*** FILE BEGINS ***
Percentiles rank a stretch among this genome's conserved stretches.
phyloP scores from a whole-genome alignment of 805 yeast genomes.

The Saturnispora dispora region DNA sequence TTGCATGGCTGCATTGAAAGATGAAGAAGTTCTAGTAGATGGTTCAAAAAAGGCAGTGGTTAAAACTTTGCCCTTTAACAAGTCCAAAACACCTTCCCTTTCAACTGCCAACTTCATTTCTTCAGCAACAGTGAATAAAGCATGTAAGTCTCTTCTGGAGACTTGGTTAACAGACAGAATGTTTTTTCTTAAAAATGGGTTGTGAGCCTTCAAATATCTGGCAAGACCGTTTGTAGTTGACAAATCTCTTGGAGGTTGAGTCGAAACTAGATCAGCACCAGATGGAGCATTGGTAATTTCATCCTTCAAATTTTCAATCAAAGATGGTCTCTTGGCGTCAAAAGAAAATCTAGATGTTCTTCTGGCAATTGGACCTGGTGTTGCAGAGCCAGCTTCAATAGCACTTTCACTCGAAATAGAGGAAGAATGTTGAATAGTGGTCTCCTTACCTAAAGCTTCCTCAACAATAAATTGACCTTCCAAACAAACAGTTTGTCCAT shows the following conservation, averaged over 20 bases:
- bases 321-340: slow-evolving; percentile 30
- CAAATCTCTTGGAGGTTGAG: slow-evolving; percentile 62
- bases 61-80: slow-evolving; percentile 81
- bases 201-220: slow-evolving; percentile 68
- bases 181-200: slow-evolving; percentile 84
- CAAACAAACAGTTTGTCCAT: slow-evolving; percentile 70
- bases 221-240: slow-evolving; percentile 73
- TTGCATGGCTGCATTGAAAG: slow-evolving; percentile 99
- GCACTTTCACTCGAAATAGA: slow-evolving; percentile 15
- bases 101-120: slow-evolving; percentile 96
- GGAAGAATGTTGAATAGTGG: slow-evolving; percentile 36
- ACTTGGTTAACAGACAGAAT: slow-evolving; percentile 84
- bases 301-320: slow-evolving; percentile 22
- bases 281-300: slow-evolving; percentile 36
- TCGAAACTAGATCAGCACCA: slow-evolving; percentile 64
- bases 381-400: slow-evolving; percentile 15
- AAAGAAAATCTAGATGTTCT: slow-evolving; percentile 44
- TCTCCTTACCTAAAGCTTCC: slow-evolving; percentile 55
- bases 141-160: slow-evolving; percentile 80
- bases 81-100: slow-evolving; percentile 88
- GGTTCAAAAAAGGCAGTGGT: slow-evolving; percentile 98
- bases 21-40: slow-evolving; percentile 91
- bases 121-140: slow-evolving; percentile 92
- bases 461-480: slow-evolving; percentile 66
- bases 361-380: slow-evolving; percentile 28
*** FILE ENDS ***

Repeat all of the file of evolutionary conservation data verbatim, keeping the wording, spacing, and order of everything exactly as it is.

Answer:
Percentiles rank a stretch among this genome's conserved stretches.
phyloP scores from a whole-genome alignment of 805 yeast genomes.

The Saturnispora dispora region DNA sequence TTGCATGGCTGCATTGAAAGATGAAGAAGTTCTAGTAGATGGTTCAAAAAAGGCAGTGGTTAAAACTTTGCCCTTTAACAAGTCCAAAACACCTTCCCTTTCAACTGCCAACTTCATTTCTTCAGCAACAGTGAATAAAGCATGTAAGTCTCTTCTGGAGACTTGGTTAACAGACAGAATGTTTTTTCTTAAAAATGGGTTGTGAGCCTTCAAATATCTGGCAAGACCGTTTGTAGTTGACAAATCTCTTGGAGGTTGAGTCGAAACTAGATCAGCACCAGATGGAGCATTGGTAATTTCATCCTTCAAATTTTCAATCAAAGATGGTCTCTTGGCGTCAAAAGAAAATCTAGATGTTCTTCTGGCAATTGGACCTGGTGTTGCAGAGCCAGCTTCAATAGCACTTTCACTCGAAATAGAGGAAGAATGTTGAATAGTGGTCTCCTTACCTAAAGCTTCCTCAACAATAAATTGACCTTCCAAACAAACAGTTTGTCCAT shows the following conservation, averaged over 20 bases:
- bases 321-340: slow-evolving; percentile 30
- CAAATCTCTTGGAGGTTGAG: slow-evolving; percentile 62
- bases 61-80: slow-evolving; percentile 81
- bases 201-220: slow-evolving; percentile 68
- bases 181-200: slow-evolving; percentile 84
- CAAACAAACAGTTTGTCCAT: slow-evolving; percentile 70
- bases 221-240: slow-evolving; percentile 73
- TTGCATGGCTGCATTGAAAG: slow-evolving; percentile 99
- GCACTTTCACTCGAAATAGA: slow-evolving; percentile 15
- bases 101-120: slow-evolving; percentile 96
- GGAAGAATGTTGAATAGTGG: slow-evolving; percentile 36
- ACTTGGTTAACAGACAGAAT: slow-evolving; percentile 84
- bases 301-320: slow-evolving; percentile 22
- bases 281-300: slow-evolving; percentile 36
- TCGAAACTAGATCAGCACCA: slow-evolving; percentile 64
- bases 381-400: slow-evolving; percentile 15
- AAAGAAAATCTAGATGTTCT: slow-evolving; percentile 44
- TCTCCTTACCTAAAGCTTCC: slow-evolving; percentile 55
- bases 141-160: slow-evolving; percentile 80
- bases 81-100: slow-evolving; percentile 88
- GGTTCAAAAAAGGCAGTGGT: slow-evolving; percentile 98
- bases 21-40: slow-evolving; percentile 91
- bases 121-140: slow-evolving; percentile 92
- bases 461-480: slow-evolving; percentile 66
- bases 361-380: slow-evolving; percentile 28